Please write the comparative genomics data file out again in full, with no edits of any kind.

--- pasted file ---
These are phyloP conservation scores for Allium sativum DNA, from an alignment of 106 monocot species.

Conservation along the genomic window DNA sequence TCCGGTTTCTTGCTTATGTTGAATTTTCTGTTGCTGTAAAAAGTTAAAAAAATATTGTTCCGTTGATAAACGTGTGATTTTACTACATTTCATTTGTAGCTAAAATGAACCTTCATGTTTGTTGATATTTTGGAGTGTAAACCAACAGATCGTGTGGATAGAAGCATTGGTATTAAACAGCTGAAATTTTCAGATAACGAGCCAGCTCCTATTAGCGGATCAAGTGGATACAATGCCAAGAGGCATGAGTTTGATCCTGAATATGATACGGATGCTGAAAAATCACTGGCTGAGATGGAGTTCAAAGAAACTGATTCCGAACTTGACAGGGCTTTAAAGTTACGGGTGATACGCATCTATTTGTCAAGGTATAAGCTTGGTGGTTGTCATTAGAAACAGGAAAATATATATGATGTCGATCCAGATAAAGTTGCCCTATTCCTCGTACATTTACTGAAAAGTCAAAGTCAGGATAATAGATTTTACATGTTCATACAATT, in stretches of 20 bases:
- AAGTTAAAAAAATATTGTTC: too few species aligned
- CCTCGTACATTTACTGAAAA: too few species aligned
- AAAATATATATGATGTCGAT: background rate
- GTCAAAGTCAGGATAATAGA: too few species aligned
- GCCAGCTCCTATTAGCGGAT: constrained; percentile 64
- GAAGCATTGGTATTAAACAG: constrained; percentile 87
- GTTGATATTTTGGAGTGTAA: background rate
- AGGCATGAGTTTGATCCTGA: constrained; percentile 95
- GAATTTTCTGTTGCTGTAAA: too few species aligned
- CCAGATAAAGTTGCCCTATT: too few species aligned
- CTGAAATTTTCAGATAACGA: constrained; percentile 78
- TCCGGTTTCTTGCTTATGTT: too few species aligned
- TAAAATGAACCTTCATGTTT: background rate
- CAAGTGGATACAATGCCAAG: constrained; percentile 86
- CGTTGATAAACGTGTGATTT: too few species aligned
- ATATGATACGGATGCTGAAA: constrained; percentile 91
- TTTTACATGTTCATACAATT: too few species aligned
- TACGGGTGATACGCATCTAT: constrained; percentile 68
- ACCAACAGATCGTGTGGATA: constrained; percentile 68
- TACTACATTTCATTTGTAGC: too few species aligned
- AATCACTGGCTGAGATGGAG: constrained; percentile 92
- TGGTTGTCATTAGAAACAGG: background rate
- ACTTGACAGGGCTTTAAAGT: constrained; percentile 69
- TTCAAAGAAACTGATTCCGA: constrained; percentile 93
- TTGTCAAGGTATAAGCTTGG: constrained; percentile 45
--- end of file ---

These are phyloP conservation scores for Allium sativum DNA, from an alignment of 106 monocot species.

Conservation along the genomic window DNA sequence TCCGGTTTCTTGCTTATGTTGAATTTTCTGTTGCTGTAAAAAGTTAAAAAAATATTGTTCCGTTGATAAACGTGTGATTTTACTACATTTCATTTGTAGCTAAAATGAACCTTCATGTTTGTTGATATTTTGGAGTGTAAACCAACAGATCGTGTGGATAGAAGCATTGGTATTAAACAGCTGAAATTTTCAGATAACGAGCCAGCTCCTATTAGCGGATCAAGTGGATACAATGCCAAGAGGCATGAGTTTGATCCTGAATATGATACGGATGCTGAAAAATCACTGGCTGAGATGGAGTTCAAAGAAACTGATTCCGAACTTGACAGGGCTTTAAAGTTACGGGTGATACGCATCTATTTGTCAAGGTATAAGCTTGGTGGTTGTCATTAGAAACAGGAAAATATATATGATGTCGATCCAGATAAAGTTGCCCTATTCCTCGTACATTTACTGAAAAGTCAAAGTCAGGATAATAGATTTTACATGTTCATACAATT, in stretches of 20 bases:
- AAGTTAAAAAAATATTGTTC: too few species aligned
- CCTCGTACATTTACTGAAAA: too few species aligned
- AAAATATATATGATGTCGAT: background rate
- GTCAAAGTCAGGATAATAGA: too few species aligned
- GCCAGCTCCTATTAGCGGAT: constrained; percentile 64
- GAAGCATTGGTATTAAACAG: constrained; percentile 87
- GTTGATATTTTGGAGTGTAA: background rate
- AGGCATGAGTTTGATCCTGA: constrained; percentile 95
- GAATTTTCTGTTGCTGTAAA: too few species aligned
- CCAGATAAAGTTGCCCTATT: too few species aligned
- CTGAAATTTTCAGATAACGA: constrained; percentile 78
- TCCGGTTTCTTGCTTATGTT: too few species aligned
- TAAAATGAACCTTCATGTTT: background rate
- CAAGTGGATACAATGCCAAG: constrained; percentile 86
- CGTTGATAAACGTGTGATTT: too few species aligned
- ATATGATACGGATGCTGAAA: constrained; percentile 91
- TTTTACATGTTCATACAATT: too few species aligned
- TACGGGTGATACGCATCTAT: constrained; percentile 68
- ACCAACAGATCGTGTGGATA: constrained; percentile 68
- TACTACATTTCATTTGTAGC: too few species aligned
- AATCACTGGCTGAGATGGAG: constrained; percentile 92
- TGGTTGTCATTAGAAACAGG: background rate
- ACTTGACAGGGCTTTAAAGT: constrained; percentile 69
- TTCAAAGAAACTGATTCCGA: constrained; percentile 93
- TTGTCAAGGTATAAGCTTGG: constrained; percentile 45